US stocks showed remarkable resilience during Tuesday’s session in the face of what could’ve been disconcerting news. The US government has ordered a pause to administering Johnson & Johnson’s Covid-19 vaccine. On a separate note, the US inflation figures came in higher than expected.

Still, the S&P 500 climbed 0.33% while the Nasdaq 100 advanced by 1.2%, with both indices boosted by the likes of Tesla, Nvidia, and Apple. The Dow Jones index however ended the latest cash session lower by 0.2%, which means we’ll have to wait a bit more before we can witness 34,000 Dow.

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US equity futures are holding relatively steady as the next earnings season kicks off today.

The Wall Street 30 minis are trying to ease away from overbought territory, ready to relaunch higher when the next opportunity arises.

 

Banks first on the roll call

Financial heavyweights are first out of the earnings gates today:

Note that financial stocks have been the second-best performing sector on the S&P 500 so far this year, having climbed by 18.5% year-to-date as markets pin their hopes on the US economic recovery. However, according to FactSet, less than 50% of analysts have a Buy rating on financial stocks heading into the second quarter. Perhaps some of that pessimism stems from the looming tax hikes and tougher regulations under the current US administration.

Still, for the S&P 500 as a whole, this is set to be a bumper earnings season.

Markets would want to see whether some of these estimates, as gathered by FactSet, actually prove true:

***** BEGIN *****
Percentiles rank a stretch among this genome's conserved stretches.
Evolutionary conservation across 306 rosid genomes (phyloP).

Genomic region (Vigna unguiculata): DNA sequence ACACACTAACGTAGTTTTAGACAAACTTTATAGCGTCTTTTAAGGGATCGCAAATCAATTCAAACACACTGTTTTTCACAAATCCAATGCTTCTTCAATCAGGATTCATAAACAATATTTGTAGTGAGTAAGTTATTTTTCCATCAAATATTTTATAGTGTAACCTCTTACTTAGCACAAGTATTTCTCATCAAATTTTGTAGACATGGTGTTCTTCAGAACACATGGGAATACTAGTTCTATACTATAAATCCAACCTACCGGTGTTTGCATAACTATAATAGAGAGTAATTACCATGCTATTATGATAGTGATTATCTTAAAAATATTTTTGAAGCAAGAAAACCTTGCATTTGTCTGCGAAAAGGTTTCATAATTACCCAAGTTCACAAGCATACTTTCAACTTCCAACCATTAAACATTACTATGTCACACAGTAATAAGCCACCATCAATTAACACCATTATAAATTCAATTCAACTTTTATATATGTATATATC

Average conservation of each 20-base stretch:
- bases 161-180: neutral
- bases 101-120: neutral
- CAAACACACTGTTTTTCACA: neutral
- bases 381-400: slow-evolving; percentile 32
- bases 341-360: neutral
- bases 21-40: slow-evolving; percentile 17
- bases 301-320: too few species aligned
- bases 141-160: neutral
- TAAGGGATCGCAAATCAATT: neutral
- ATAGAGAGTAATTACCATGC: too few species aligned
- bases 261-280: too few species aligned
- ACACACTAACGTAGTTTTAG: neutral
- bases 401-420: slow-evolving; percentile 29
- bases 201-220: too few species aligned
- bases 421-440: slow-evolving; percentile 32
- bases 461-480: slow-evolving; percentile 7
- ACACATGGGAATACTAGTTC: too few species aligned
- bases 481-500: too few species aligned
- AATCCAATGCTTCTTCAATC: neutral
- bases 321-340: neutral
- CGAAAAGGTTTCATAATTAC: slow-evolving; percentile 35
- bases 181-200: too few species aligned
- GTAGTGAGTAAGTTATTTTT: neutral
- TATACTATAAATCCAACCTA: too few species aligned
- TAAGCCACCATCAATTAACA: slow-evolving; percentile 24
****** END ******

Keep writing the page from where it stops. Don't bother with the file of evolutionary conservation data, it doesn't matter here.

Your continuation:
• Record high increase in EPS (earnings per share) estimates of 6%
  • Highest earnings growth in over 10 years of at least 28%

Already, about 60 S&P 500 companies have issued positive guidance for EPS and sales, with that 60 tally already being a record high. Such has been the optimism leading up to the earnings announcements.

Ultimately, market participants will remain primed to the earnings outlook for the rest of the year, amid the expected economic recovery. Such corporate commentary could determine whether the S&P 500 should soar higher from current levels, even though a pullback from overbought levels appear warranted in the near future.

 

Vaccine woes unlikely to dampen risk appetite … for now

Markets have been willing to ignore Johnson & Johnson’s vaccine pause for the time being, nothing the shots by J&J represent only 3.6% of the near-190 million shots delivered in the US so far. Also, the pause may be lifted in a matter of days.

However, if such concerns escalate and become material enough to derail the economic recovery, that may trigger a pullback in risk assets.

For Johnson & Johnson’s stock itself, should the 100-day simple moving average (SMA) hold steady as a support level, as it did back in early March, that could help its share price bounce back when its single-shot vaccines can be administered once more. The longer the wait, perhaps the stronger the weakening bias for the stock in the interim as shareholders patience wears thin.

 

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